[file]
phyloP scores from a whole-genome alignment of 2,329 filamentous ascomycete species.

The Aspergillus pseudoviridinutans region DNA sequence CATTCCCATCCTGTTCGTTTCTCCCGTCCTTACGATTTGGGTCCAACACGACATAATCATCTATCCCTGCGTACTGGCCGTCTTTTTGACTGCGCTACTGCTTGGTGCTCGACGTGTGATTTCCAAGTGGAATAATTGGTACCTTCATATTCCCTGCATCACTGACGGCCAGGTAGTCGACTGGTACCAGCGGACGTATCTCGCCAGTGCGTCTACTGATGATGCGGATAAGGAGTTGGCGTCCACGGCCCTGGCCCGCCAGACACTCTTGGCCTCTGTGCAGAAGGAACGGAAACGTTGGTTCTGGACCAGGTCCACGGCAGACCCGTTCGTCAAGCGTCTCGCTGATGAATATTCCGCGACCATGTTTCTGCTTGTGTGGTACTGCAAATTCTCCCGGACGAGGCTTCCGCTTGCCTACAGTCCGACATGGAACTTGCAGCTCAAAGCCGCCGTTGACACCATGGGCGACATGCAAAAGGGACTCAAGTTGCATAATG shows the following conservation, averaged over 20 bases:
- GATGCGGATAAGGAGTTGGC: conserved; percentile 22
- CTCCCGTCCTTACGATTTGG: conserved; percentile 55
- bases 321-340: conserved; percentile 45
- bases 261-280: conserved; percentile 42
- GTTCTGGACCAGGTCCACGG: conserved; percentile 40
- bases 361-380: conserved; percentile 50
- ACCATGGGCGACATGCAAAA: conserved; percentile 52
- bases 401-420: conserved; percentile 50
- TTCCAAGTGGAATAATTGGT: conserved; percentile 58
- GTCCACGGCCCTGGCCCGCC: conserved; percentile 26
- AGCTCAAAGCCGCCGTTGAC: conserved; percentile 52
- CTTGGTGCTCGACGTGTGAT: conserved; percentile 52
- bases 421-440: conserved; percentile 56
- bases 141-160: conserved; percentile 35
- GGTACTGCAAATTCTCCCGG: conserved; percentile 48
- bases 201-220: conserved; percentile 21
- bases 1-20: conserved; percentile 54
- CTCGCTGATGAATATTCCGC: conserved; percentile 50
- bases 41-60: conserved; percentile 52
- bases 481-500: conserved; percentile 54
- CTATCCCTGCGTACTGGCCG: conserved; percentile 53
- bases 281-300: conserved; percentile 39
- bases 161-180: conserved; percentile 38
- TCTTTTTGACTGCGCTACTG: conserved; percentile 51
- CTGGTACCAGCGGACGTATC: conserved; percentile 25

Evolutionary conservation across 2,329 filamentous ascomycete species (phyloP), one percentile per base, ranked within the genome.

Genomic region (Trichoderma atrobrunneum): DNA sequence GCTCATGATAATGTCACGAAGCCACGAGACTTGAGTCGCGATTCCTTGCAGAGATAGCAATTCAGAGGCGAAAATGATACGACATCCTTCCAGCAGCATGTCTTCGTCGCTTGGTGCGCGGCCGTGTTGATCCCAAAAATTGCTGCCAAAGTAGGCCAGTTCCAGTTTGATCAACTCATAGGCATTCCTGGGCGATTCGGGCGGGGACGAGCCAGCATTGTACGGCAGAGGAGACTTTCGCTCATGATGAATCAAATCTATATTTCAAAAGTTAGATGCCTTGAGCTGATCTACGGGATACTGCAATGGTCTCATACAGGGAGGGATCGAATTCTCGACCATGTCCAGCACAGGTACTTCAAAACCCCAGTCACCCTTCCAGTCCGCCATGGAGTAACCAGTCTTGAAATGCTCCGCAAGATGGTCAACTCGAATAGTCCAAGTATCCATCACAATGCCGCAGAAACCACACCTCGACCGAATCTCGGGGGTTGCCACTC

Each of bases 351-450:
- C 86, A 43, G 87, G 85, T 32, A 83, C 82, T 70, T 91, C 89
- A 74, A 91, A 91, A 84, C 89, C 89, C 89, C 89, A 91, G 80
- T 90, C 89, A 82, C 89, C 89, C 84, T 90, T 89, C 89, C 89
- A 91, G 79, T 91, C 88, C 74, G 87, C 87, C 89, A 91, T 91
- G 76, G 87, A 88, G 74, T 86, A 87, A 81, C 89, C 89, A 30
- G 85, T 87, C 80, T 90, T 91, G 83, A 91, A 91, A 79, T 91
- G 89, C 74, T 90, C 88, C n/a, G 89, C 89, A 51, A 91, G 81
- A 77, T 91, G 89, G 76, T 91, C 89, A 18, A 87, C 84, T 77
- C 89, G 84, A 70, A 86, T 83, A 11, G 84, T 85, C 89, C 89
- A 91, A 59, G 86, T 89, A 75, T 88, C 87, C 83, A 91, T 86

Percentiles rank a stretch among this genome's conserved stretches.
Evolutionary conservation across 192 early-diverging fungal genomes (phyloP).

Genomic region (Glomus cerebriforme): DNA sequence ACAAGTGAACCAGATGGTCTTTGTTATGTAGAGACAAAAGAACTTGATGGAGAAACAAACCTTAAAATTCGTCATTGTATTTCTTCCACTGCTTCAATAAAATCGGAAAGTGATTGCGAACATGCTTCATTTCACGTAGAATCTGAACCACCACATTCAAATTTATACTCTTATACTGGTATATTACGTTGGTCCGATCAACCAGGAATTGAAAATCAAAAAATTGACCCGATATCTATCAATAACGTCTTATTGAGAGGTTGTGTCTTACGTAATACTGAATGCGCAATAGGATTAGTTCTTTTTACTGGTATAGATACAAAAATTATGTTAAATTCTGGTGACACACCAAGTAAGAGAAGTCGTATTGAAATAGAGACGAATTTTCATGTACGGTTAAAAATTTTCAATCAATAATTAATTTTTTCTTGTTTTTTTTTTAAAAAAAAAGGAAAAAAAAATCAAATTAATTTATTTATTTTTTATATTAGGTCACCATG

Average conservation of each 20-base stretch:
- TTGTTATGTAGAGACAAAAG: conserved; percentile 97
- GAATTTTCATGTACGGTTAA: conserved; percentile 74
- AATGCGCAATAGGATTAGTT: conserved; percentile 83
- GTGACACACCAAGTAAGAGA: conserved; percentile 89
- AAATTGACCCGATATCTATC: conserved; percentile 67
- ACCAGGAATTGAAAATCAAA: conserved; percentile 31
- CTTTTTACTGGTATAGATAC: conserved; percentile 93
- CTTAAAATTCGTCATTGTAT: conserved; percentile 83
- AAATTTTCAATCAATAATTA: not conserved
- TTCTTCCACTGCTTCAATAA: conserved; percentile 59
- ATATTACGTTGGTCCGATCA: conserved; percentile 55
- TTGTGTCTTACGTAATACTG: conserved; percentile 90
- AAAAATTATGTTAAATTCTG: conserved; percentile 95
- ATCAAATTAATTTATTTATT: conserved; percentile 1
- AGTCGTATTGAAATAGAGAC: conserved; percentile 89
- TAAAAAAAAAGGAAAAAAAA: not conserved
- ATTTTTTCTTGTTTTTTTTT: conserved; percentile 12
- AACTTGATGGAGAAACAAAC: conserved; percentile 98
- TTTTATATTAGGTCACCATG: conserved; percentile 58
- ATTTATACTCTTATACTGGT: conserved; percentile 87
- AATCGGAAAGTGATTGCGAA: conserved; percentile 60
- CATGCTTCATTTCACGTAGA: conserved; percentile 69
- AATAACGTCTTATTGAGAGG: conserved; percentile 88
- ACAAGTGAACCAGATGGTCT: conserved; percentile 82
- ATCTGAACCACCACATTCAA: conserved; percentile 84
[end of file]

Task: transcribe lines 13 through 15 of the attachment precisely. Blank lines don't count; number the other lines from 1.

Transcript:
- AGCTCAAAGCCGCCGTTGAC: conserved; percentile 52
- CTTGGTGCTCGACGTGTGAT: conserved; percentile 52
- bases 421-440: conserved; percentile 56